VIDEO: Virtual Reality Is Not Just Fancy 3D For Your Property
Can you picture yourself here?
It is one of the more important — and subjective — questions in the real estate industry. It is also the hardest to answer. For spaces under construction, still in the design phase or too far away to tour, prospective tenants can only speculate about what their experiences will be. How can potential tenants best visualize themselves in a space that doesn't exist? How can they foster an emotional connection with it?
Virtual reality offers a way to cut through the uncertainty. Equipped with immersive, virtual versions of properties, architects, designers, sales agents and tenants will revolutionize how they interact with real and proposed spaces.
Outside of the entertainment world, VR is still seen as more toy than tool. Widely used devices — like Google Cardboard and Gear VR — rely on smartphones for power, making them cheaper and portable. While mobile devices can sufficiently play a pre-recorded video, they are not ideal for experiencing a space in real time. The limited computing power reduces property walk-throughs to static 360 panoramas like Google Street View, instead of generating a truly immersive experience. They can also induce motion sickness, contributing to shorter viewing times of 30 to 60 seconds. Prospective tenants are forced to leave before they get to thoroughly explore the space.
Real estate professionals depend on realism — and a lack of nausea — to convey design choices and amenities; subpar imagery is ineffective, gimmicky and calls attention to the hardware. Cardboard goggles, like 3D glasses, can look more like 21st century parlor tricks.
Real estate visualization companies have challenged this perception by developing high-end virtual reality as a powerful sales tool. These full-scale headsets produce more immersive and interactive experiences. Atlanta-based Atlas Bay VR is using this technology to bring a deeper understanding of its clients' properties than a paper brochure can offer.
The HTC Vive, one of Atlas Bay VR’s available high-end headsets, achieves greater immersion by tracking full room-scale motion, using two sensors that follow the user’s movement in 3D space. Instead of tapping the headset or looking at the floor to move, the Vive instead allows users to physically walk over to an object and interact with it in a normal, organic way. Atlas Bay VR wants its clients to feel like they can reach out and touch objects in the virtual world, and be surprised when they find out that they actually can.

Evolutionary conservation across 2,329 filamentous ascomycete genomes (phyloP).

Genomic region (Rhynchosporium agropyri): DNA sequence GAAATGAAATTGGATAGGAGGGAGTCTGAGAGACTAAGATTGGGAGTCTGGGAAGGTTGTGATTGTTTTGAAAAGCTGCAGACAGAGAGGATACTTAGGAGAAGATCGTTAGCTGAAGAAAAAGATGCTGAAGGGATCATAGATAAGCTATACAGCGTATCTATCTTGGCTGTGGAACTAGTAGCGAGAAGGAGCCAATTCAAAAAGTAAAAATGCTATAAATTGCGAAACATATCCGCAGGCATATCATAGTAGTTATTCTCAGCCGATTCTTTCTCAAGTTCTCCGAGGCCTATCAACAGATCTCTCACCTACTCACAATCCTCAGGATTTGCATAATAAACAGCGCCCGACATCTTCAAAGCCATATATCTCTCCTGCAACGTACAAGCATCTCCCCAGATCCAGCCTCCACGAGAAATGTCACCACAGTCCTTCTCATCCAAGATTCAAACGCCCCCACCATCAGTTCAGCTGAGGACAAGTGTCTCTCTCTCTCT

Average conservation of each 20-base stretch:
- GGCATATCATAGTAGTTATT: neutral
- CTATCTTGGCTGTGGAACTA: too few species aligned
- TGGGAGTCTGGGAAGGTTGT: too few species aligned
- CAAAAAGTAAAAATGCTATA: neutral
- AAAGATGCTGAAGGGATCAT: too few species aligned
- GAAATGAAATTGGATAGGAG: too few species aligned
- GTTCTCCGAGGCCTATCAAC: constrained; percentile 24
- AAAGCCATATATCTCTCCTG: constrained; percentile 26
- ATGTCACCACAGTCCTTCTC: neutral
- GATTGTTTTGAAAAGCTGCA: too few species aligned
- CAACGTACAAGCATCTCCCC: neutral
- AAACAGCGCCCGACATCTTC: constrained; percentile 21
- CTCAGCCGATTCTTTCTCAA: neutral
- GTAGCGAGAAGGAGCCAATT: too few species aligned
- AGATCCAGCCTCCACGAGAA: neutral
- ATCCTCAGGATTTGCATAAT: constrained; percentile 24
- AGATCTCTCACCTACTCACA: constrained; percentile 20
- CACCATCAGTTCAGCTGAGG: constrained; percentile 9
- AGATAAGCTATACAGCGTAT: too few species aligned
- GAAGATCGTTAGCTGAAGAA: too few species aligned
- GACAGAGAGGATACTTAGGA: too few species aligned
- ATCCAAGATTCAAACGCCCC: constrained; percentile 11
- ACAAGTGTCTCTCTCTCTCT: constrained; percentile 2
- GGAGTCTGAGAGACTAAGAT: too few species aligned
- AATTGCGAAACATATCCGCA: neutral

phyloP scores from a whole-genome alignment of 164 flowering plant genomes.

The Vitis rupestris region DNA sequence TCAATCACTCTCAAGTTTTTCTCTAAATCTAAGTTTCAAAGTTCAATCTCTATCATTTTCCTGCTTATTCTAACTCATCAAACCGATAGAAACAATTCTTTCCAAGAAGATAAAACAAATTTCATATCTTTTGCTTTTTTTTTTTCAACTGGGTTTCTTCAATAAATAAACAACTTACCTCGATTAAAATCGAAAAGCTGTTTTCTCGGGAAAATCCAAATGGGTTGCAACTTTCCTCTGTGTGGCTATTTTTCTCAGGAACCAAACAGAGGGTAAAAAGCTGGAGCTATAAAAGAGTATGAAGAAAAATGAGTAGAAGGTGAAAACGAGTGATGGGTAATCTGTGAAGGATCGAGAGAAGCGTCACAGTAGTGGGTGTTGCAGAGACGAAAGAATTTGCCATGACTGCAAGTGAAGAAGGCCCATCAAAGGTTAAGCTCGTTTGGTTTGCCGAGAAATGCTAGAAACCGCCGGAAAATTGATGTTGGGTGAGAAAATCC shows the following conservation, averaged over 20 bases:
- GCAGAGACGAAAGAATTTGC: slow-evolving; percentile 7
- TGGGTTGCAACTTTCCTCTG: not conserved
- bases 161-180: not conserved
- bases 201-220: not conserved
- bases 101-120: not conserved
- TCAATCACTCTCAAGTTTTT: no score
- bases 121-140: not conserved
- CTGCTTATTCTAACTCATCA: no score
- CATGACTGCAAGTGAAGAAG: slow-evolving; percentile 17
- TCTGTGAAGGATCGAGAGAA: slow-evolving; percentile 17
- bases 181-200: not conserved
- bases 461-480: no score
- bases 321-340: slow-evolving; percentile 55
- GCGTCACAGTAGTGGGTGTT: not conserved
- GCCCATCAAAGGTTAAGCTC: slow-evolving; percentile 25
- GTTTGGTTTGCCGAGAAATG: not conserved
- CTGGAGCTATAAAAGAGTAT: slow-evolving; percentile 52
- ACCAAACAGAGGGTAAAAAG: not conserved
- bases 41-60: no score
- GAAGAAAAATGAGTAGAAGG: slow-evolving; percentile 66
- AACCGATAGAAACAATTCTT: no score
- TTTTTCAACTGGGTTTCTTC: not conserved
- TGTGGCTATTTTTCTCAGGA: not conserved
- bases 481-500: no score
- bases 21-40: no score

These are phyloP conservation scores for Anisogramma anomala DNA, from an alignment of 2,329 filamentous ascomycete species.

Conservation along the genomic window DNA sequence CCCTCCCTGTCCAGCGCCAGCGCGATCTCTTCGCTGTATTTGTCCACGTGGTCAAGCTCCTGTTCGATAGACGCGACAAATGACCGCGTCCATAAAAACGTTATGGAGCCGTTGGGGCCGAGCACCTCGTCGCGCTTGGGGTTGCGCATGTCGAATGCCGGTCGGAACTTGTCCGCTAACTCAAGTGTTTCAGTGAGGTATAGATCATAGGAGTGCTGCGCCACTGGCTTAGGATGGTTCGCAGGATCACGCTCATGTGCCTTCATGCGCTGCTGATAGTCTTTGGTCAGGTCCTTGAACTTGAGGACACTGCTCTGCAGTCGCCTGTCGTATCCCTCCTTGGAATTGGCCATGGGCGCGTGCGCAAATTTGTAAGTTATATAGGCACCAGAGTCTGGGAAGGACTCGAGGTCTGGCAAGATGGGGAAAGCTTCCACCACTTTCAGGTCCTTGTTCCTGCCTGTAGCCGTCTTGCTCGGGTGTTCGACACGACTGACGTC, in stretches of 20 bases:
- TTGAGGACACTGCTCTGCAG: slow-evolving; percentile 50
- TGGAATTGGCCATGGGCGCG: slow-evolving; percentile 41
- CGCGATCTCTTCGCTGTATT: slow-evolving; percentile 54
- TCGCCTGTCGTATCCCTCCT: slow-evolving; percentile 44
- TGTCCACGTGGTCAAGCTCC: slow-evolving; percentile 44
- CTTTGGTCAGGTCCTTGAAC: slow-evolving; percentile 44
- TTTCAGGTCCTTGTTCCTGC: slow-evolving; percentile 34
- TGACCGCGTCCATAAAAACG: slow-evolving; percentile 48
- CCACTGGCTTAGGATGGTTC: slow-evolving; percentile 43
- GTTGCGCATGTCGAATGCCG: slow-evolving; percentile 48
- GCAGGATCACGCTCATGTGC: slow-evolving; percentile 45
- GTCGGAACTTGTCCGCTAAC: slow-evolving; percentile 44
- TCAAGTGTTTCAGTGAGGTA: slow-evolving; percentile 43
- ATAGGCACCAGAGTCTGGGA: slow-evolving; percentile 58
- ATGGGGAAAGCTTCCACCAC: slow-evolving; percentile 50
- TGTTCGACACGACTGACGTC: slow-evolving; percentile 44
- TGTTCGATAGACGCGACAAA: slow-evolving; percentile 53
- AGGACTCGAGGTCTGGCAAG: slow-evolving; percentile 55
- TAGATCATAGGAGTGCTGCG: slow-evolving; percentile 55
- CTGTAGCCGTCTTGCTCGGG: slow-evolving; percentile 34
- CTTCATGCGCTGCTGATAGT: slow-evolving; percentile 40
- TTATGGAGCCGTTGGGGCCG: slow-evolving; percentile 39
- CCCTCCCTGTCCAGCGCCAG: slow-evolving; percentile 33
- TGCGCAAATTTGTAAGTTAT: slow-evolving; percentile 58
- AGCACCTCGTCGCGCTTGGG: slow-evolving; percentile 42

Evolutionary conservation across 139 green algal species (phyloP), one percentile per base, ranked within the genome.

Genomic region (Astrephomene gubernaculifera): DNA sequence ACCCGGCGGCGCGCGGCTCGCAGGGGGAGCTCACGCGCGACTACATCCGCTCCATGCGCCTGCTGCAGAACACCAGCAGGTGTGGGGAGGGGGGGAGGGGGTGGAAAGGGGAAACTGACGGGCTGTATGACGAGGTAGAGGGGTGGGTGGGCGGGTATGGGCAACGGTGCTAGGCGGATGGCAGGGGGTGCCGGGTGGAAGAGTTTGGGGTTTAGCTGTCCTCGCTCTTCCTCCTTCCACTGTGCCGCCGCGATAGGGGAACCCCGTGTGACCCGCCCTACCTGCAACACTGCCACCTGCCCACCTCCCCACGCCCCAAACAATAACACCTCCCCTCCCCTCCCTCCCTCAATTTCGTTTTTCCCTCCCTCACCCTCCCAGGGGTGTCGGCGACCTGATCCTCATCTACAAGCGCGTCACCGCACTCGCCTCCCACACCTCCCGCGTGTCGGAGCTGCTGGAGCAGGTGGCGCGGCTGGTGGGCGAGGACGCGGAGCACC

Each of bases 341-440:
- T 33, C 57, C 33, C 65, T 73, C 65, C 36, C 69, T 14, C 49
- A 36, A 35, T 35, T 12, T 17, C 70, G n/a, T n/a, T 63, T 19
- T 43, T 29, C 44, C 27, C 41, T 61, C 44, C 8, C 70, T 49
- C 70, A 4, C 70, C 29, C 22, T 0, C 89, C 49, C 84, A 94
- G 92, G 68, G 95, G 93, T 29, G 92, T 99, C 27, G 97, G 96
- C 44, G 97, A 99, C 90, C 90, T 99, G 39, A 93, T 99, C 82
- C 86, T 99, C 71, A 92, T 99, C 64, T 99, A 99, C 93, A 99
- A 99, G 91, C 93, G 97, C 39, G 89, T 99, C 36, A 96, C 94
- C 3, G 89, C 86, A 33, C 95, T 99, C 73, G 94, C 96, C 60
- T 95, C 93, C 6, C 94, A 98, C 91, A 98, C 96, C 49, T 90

The star of the show should not be the technology. It should be the property. Take a seat on the couch in your next apartment, walk through the courtyard of a planned shopping center, or step out onto the balcony and view the actual city skyline from your new rooftop employee lounge — currently under construction. Users can also customize the space, changing everything from furniture to landscaping. Full-scale headsets work to make the interface secondary to the experience, prompting users to spend more time getting to know the virtual space and developing the strong emotional connection needed to sell it.
This makes high-end virtual reality ideal for use not only in pre-leasing and sales, but also at conferences, trade shows and for architectural reviews. For marketing teams and sales agents pitching to CRE developers, dynamic visuals strike a lasting impression and make them stand out among competitors. If a picture is worth a thousand words, then virtual reality conveys a million.
While Atlas Bay VR does provide a full range of virtual reality solutions for every project, including traditional 2D and 360 fly-through videos and web-based tours, the most-sought-after solution is its high-end VR experience. While each VR visual presentation is designed to last five minutes, clients often want to keep the headsets on longer. After all, in a perfectly realized virtual world, who wants to leave?
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